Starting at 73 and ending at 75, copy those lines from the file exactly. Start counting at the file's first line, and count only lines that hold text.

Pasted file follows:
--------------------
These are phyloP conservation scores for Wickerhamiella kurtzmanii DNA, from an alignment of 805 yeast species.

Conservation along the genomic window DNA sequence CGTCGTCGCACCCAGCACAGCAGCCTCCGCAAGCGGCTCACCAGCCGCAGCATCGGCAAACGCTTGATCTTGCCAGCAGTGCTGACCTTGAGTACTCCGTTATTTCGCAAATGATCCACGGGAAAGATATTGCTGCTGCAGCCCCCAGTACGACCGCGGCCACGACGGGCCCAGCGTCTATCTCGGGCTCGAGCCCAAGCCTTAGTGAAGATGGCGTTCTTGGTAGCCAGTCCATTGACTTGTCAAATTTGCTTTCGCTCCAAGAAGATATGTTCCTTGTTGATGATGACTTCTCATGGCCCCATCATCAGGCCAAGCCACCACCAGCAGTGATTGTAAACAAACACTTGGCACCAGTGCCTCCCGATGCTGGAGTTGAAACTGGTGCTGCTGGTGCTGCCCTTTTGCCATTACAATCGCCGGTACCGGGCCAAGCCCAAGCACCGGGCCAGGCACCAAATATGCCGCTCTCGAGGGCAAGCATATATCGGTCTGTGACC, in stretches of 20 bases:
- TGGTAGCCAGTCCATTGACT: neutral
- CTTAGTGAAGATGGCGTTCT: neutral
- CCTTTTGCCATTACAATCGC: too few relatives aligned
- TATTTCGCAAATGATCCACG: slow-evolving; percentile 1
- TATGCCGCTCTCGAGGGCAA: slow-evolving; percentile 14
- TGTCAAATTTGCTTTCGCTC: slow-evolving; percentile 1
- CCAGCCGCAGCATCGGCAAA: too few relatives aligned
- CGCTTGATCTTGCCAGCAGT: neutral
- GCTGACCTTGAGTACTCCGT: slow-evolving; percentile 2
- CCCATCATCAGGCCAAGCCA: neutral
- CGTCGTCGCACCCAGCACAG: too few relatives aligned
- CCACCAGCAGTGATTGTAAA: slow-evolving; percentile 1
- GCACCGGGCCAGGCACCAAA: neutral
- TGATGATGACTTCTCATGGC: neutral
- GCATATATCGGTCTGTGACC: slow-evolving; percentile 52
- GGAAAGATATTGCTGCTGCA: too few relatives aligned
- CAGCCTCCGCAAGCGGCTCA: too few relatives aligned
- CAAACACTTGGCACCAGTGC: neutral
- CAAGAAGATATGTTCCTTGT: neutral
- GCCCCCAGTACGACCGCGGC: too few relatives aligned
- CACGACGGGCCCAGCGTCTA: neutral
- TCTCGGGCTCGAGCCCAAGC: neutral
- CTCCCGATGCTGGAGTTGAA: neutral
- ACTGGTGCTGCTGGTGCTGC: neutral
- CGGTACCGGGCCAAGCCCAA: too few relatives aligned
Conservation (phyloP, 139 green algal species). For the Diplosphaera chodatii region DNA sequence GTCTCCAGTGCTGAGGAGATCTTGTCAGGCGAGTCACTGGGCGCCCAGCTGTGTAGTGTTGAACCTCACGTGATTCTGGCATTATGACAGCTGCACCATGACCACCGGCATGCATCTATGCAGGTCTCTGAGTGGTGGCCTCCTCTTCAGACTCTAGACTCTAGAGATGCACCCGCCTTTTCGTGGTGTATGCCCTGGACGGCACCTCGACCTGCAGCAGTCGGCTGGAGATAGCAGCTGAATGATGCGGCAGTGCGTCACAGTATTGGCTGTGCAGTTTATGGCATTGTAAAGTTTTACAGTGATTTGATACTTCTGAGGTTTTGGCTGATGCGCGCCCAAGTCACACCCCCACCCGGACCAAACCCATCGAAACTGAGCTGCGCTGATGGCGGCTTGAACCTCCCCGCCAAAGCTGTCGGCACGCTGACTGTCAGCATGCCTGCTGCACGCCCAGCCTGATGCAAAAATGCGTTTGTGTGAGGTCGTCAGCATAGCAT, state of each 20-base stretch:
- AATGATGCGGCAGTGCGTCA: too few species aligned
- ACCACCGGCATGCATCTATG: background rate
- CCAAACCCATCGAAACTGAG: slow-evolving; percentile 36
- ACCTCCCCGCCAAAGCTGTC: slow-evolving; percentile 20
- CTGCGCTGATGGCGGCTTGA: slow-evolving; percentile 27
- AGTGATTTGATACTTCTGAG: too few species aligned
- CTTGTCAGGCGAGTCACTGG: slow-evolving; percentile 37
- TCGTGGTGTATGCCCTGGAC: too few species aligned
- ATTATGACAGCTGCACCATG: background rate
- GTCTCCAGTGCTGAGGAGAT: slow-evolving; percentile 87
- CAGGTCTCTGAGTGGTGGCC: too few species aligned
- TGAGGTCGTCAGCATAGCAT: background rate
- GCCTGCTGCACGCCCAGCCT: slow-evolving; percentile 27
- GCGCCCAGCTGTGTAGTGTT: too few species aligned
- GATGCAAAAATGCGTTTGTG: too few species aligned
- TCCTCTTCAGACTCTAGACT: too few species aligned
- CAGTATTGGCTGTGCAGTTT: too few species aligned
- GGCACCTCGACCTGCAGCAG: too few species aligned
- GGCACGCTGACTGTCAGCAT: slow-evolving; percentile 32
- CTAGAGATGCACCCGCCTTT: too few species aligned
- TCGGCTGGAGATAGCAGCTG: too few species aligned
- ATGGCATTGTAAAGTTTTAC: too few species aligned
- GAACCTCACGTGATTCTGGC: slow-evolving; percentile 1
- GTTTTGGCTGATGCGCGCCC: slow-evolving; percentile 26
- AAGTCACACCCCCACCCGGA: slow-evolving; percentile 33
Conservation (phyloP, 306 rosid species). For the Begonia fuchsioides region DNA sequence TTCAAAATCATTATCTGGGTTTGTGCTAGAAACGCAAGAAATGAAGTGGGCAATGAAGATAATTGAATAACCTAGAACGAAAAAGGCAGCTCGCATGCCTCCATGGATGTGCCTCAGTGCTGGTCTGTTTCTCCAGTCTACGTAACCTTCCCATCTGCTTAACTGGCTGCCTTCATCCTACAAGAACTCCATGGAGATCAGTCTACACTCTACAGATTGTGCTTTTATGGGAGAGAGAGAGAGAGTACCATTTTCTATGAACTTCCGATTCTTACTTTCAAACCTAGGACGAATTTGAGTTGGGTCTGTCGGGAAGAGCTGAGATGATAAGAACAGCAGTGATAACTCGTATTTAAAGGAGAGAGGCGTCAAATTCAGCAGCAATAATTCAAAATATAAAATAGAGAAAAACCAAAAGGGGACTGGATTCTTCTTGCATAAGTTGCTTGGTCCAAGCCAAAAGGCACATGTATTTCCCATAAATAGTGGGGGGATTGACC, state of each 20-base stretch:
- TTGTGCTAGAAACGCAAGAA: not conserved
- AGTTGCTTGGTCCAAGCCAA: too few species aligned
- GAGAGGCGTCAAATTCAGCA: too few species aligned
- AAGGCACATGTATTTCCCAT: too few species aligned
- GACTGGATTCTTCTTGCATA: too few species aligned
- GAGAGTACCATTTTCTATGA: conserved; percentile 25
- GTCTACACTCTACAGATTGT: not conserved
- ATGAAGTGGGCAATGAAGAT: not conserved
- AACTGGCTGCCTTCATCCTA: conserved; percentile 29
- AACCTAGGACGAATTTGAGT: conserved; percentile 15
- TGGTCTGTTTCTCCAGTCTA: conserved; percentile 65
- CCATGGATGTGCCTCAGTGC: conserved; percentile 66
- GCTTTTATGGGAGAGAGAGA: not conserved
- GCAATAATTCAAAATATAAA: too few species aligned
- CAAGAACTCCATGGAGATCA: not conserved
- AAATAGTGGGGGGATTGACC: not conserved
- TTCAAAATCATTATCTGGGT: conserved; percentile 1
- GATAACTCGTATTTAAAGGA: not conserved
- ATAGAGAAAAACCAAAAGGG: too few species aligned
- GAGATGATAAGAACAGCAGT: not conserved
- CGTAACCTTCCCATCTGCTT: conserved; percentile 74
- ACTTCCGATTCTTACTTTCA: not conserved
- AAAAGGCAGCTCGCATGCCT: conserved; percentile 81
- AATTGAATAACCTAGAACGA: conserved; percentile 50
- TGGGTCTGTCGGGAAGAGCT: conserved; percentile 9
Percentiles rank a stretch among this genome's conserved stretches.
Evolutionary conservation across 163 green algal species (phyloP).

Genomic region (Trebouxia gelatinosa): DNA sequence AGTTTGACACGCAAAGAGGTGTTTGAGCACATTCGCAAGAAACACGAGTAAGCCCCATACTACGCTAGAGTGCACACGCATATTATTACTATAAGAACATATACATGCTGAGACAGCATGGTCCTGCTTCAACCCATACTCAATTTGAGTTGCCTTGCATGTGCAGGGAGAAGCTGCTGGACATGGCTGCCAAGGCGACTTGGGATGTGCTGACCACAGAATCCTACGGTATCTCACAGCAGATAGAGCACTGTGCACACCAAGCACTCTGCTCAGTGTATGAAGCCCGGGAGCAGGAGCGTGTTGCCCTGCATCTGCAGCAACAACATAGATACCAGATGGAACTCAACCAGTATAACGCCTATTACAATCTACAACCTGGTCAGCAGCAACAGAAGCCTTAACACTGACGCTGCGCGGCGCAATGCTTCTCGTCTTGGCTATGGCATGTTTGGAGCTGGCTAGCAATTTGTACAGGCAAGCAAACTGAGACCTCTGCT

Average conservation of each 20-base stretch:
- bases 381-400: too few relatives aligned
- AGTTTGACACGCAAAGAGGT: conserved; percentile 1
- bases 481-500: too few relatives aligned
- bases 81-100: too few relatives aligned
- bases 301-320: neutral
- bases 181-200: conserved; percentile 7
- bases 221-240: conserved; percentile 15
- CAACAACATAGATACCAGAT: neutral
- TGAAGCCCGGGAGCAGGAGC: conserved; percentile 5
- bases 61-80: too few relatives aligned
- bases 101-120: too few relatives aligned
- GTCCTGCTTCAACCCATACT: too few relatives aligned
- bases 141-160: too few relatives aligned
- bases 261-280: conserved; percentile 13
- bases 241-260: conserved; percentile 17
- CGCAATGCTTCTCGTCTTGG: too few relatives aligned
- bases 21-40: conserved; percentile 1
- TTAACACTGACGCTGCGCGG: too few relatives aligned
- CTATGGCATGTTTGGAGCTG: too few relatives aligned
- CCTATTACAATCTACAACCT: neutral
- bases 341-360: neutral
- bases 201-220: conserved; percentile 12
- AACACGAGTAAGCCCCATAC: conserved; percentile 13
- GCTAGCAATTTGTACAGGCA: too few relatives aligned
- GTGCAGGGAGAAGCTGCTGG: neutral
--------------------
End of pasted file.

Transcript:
- ATAGAGAAAAACCAAAAGGG: too few species aligned
- GAGATGATAAGAACAGCAGT: not conserved
- CGTAACCTTCCCATCTGCTT: conserved; percentile 74